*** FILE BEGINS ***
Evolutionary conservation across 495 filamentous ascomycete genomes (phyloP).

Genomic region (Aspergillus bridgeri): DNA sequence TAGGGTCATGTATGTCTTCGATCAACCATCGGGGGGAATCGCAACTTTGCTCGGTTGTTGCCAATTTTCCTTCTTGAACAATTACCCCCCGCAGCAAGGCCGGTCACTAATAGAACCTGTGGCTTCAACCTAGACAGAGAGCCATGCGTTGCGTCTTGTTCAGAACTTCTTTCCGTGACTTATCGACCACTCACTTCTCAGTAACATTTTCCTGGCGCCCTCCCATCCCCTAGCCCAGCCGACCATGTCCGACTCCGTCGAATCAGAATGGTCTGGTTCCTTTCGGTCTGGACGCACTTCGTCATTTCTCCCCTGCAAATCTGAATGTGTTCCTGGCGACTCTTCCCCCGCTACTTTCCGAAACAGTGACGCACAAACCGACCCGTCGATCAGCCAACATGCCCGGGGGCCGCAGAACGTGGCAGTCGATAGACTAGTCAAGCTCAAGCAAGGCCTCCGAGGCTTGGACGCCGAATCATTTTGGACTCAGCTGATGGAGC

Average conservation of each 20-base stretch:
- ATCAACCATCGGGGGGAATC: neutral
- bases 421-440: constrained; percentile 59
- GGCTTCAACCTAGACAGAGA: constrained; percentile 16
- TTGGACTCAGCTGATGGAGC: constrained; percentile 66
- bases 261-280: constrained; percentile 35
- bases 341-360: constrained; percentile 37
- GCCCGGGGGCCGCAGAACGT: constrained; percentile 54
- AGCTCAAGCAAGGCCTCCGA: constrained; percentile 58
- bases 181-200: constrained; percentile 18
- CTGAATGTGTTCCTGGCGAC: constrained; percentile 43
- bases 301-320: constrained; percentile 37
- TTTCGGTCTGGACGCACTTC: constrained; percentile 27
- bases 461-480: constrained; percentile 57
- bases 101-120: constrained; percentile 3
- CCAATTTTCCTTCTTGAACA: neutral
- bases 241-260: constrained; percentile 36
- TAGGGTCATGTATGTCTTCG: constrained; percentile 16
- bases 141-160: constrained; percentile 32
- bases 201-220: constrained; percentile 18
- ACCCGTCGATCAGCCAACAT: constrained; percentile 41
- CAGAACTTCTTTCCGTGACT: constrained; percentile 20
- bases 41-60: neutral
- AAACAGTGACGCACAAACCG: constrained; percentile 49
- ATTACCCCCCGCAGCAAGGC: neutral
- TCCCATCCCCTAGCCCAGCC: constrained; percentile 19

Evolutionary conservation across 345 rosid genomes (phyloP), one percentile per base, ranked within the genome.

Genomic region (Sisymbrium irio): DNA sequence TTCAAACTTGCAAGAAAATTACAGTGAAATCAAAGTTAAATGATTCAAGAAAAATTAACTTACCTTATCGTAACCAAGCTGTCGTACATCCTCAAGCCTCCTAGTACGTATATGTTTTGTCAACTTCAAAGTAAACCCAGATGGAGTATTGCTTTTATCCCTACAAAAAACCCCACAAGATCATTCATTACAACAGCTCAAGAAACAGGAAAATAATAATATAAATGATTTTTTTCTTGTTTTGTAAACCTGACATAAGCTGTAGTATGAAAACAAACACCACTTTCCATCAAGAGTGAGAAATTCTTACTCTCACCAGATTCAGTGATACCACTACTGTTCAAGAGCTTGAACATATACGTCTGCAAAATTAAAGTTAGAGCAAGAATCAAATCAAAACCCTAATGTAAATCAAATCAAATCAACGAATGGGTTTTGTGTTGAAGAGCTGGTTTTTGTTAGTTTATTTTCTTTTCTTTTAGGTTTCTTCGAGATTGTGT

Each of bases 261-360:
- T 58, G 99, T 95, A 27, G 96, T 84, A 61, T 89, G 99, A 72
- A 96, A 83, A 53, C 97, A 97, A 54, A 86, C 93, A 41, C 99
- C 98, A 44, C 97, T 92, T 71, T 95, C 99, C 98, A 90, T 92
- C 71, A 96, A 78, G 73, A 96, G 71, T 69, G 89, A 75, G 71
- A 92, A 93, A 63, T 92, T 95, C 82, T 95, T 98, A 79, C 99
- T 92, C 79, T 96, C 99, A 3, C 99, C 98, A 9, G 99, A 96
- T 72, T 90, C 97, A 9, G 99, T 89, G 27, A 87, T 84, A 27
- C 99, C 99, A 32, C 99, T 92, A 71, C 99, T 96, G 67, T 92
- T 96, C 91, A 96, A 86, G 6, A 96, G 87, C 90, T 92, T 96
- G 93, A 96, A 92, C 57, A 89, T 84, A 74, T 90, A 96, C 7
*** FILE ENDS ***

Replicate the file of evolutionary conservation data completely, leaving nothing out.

Evolutionary conservation across 495 filamentous ascomycete genomes (phyloP).

Genomic region (Aspergillus bridgeri): DNA sequence TAGGGTCATGTATGTCTTCGATCAACCATCGGGGGGAATCGCAACTTTGCTCGGTTGTTGCCAATTTTCCTTCTTGAACAATTACCCCCCGCAGCAAGGCCGGTCACTAATAGAACCTGTGGCTTCAACCTAGACAGAGAGCCATGCGTTGCGTCTTGTTCAGAACTTCTTTCCGTGACTTATCGACCACTCACTTCTCAGTAACATTTTCCTGGCGCCCTCCCATCCCCTAGCCCAGCCGACCATGTCCGACTCCGTCGAATCAGAATGGTCTGGTTCCTTTCGGTCTGGACGCACTTCGTCATTTCTCCCCTGCAAATCTGAATGTGTTCCTGGCGACTCTTCCCCCGCTACTTTCCGAAACAGTGACGCACAAACCGACCCGTCGATCAGCCAACATGCCCGGGGGCCGCAGAACGTGGCAGTCGATAGACTAGTCAAGCTCAAGCAAGGCCTCCGAGGCTTGGACGCCGAATCATTTTGGACTCAGCTGATGGAGC

Average conservation of each 20-base stretch:
- ATCAACCATCGGGGGGAATC: neutral
- bases 421-440: constrained; percentile 59
- GGCTTCAACCTAGACAGAGA: constrained; percentile 16
- TTGGACTCAGCTGATGGAGC: constrained; percentile 66
- bases 261-280: constrained; percentile 35
- bases 341-360: constrained; percentile 37
- GCCCGGGGGCCGCAGAACGT: constrained; percentile 54
- AGCTCAAGCAAGGCCTCCGA: constrained; percentile 58
- bases 181-200: constrained; percentile 18
- CTGAATGTGTTCCTGGCGAC: constrained; percentile 43
- bases 301-320: constrained; percentile 37
- TTTCGGTCTGGACGCACTTC: constrained; percentile 27
- bases 461-480: constrained; percentile 57
- bases 101-120: constrained; percentile 3
- CCAATTTTCCTTCTTGAACA: neutral
- bases 241-260: constrained; percentile 36
- TAGGGTCATGTATGTCTTCG: constrained; percentile 16
- bases 141-160: constrained; percentile 32
- bases 201-220: constrained; percentile 18
- ACCCGTCGATCAGCCAACAT: constrained; percentile 41
- CAGAACTTCTTTCCGTGACT: constrained; percentile 20
- bases 41-60: neutral
- AAACAGTGACGCACAAACCG: constrained; percentile 49
- ATTACCCCCCGCAGCAAGGC: neutral
- TCCCATCCCCTAGCCCAGCC: constrained; percentile 19

Evolutionary conservation across 345 rosid genomes (phyloP), one percentile per base, ranked within the genome.

Genomic region (Sisymbrium irio): DNA sequence TTCAAACTTGCAAGAAAATTACAGTGAAATCAAAGTTAAATGATTCAAGAAAAATTAACTTACCTTATCGTAACCAAGCTGTCGTACATCCTCAAGCCTCCTAGTACGTATATGTTTTGTCAACTTCAAAGTAAACCCAGATGGAGTATTGCTTTTATCCCTACAAAAAACCCCACAAGATCATTCATTACAACAGCTCAAGAAACAGGAAAATAATAATATAAATGATTTTTTTCTTGTTTTGTAAACCTGACATAAGCTGTAGTATGAAAACAAACACCACTTTCCATCAAGAGTGAGAAATTCTTACTCTCACCAGATTCAGTGATACCACTACTGTTCAAGAGCTTGAACATATACGTCTGCAAAATTAAAGTTAGAGCAAGAATCAAATCAAAACCCTAATGTAAATCAAATCAAATCAACGAATGGGTTTTGTGTTGAAGAGCTGGTTTTTGTTAGTTTATTTTCTTTTCTTTTAGGTTTCTTCGAGATTGTGT

Each of bases 261-360:
- T 58, G 99, T 95, A 27, G 96, T 84, A 61, T 89, G 99, A 72
- A 96, A 83, A 53, C 97, A 97, A 54, A 86, C 93, A 41, C 99
- C 98, A 44, C 97, T 92, T 71, T 95, C 99, C 98, A 90, T 92
- C 71, A 96, A 78, G 73, A 96, G 71, T 69, G 89, A 75, G 71
- A 92, A 93, A 63, T 92, T 95, C 82, T 95, T 98, A 79, C 99
- T 92, C 79, T 96, C 99, A 3, C 99, C 98, A 9, G 99, A 96
- T 72, T 90, C 97, A 9, G 99, T 89, G 27, A 87, T 84, A 27
- C 99, C 99, A 32, C 99, T 92, A 71, C 99, T 96, G 67, T 92
- T 96, C 91, A 96, A 86, G 6, A 96, G 87, C 90, T 92, T 96
- G 93, A 96, A 92, C 57, A 89, T 84, A 74, T 90, A 96, C 7